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Identify the various assumptions about children in early modern Europe, and analyze how these assumptions affected child-rearing practices.

By MartinJG Mar 14, 2014 930 Words

Identify the various assumptions about children in early modern Europe, and analyze how these assumptions affected child-rearing practices.

During early modern Europe children were treated differently throughout that time. This of course changed how their parents treated them. In the early 16th century there was a lot of sicknesses and the infant mortality rate was high. Many children died and it was normal , so when a child reached adulthood they beat the odds and were special. During that time a lot of parents thought that being strict would be the best way to raise their children also at that time children were treated like adults because of that high death rate. A century later things changed and kids were being raised nicely and the parents weren’t as strict as before. Kids in the early modern Europe were seen as special, in need of guidance, and rational human beings. This caused the parents then to treat them either harshly or kind in order to raise them up.

So in the 1500 kids were treated somewhat like adults just because of the fact that they could die at a young age. Christoph Scheurl, a jurist and diplomat, says just this in his notes. He finds that delight in his five year old son and while he emphasises some child like things, like not being able to pronounce the “r”, he still treats his son very much like an adult. Again this is because of the high infant mortality rates. He holds him dearly and close to him and also treats him with more respect for a child. Martin Luther writes in a letter about how distraught he feels when his daughter dies. He says that she was very obedient and respectful. He is however as a father and protestant leader aware and respectful in that it was God’s will but he is still sad and is mourning his tragic loss. Parents loved their kids dearly at that time and respected them and showed them to respect so when their kids died it was very heartbreaking.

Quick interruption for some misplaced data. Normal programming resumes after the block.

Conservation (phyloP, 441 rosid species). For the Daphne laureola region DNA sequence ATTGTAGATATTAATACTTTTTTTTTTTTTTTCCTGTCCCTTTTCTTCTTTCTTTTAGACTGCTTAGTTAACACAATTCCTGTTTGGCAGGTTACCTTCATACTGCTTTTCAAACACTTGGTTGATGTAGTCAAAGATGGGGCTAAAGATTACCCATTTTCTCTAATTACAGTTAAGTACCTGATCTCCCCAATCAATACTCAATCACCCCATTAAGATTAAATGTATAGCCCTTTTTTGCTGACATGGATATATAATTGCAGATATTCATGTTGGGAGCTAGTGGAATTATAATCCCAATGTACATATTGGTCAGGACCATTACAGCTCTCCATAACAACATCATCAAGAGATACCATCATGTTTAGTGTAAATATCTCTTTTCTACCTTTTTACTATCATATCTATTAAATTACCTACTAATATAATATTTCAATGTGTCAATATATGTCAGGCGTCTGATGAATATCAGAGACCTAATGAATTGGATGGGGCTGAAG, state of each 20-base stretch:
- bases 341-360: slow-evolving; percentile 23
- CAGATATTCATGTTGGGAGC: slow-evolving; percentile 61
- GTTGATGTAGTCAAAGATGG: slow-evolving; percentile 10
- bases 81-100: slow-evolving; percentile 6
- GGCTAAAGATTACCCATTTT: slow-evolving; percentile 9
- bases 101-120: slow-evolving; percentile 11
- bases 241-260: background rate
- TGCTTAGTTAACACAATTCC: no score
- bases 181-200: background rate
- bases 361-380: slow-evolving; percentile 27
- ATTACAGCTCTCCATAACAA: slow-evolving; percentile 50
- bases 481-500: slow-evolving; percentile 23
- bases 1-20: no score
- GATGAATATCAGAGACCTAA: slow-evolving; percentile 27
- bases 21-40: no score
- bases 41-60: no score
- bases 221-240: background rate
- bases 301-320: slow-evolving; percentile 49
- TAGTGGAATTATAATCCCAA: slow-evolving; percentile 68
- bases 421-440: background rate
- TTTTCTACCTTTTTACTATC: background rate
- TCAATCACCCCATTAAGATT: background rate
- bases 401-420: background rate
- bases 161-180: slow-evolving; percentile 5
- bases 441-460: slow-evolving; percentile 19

At that time while you had some parents respect their children and treat them like adults you had people who felt that being strict, disciplinary, and overall harsh would make their kids stronger. An example of this is found in The Domostroi which is a Russian manual on household management. It says that in order to guide your son and show that you love him that you must “whip him often” and must also give him a good education. This of course was done in order to make the parents proud and to guide and make the child grow into a good and respected person. That may have seemed a little harsh to some other people in Europe but in the Russian society it was completely acceptable. In his autobiography, Benvenuto Cellini describes a time when he went to visit his son (who was born out of a wedlock) and when he wanted to leave his son started to cry and he still just left. This just shows how harshly some people were. His son was only two years old and he just left. While I understand that Cellini must have seen that since his son was born out of wedlock must be treated harshly and somewhat ignored because it was custom, it still would seem harsh to abruptly walk out on his crying son. This idea of harsh treatment did not escape the minds of the highest or wealthiest people. Even the king of France, Henry IV, felt the need of harsh treatment of his son Louis. In a letter to his governess he instructs her to whip his son every time he does something bad in order for him to grow into a better person. Henry wanted his son to grow into a great and respected king therefore he felt the need to discipline him for every mistake he committed. In the 17th century the ways of treating children switched once more. Parents started to treat their children like rational people who needed to be kindly raised. Margaret Cavendish, Duchess of Newcastle, wrote about her upbringing and how it was pleasant. Instead of using harsh treatment and torment she brought up by reasoning and shown why she should act the way she should. This idea was not lost to others but was more strongly enforced with the Enlightenment and rationalism at the time. Since she was a duchess and her family was of high class these ideas would be something they would hear about and probably take into consideration. William Blundell , in his book An Exercise for the Children to Embolden Them in Speaking, writes that it is the father's job to correct his daughter’s sin and that he should teach them and show them to follow God. Blundell wants to instill good Catholic ethics and morals into his daughter in order to stop here from sinning and making mistakes. John Locke also agrees that one should reason with their children. In Some Thoughts Concerning Education Locke says that we should reason with children but to their level. He says that we shouldn’ reason with them as if they were adults. He believes that children are blank slates and can be taught new and good things in order for them to grow into good people. Children were treated differently throughout time either kindly, rationally, or harshly. But what can be seen is that these ways changed based on the culture of the society and the events and movements taking place at that time.

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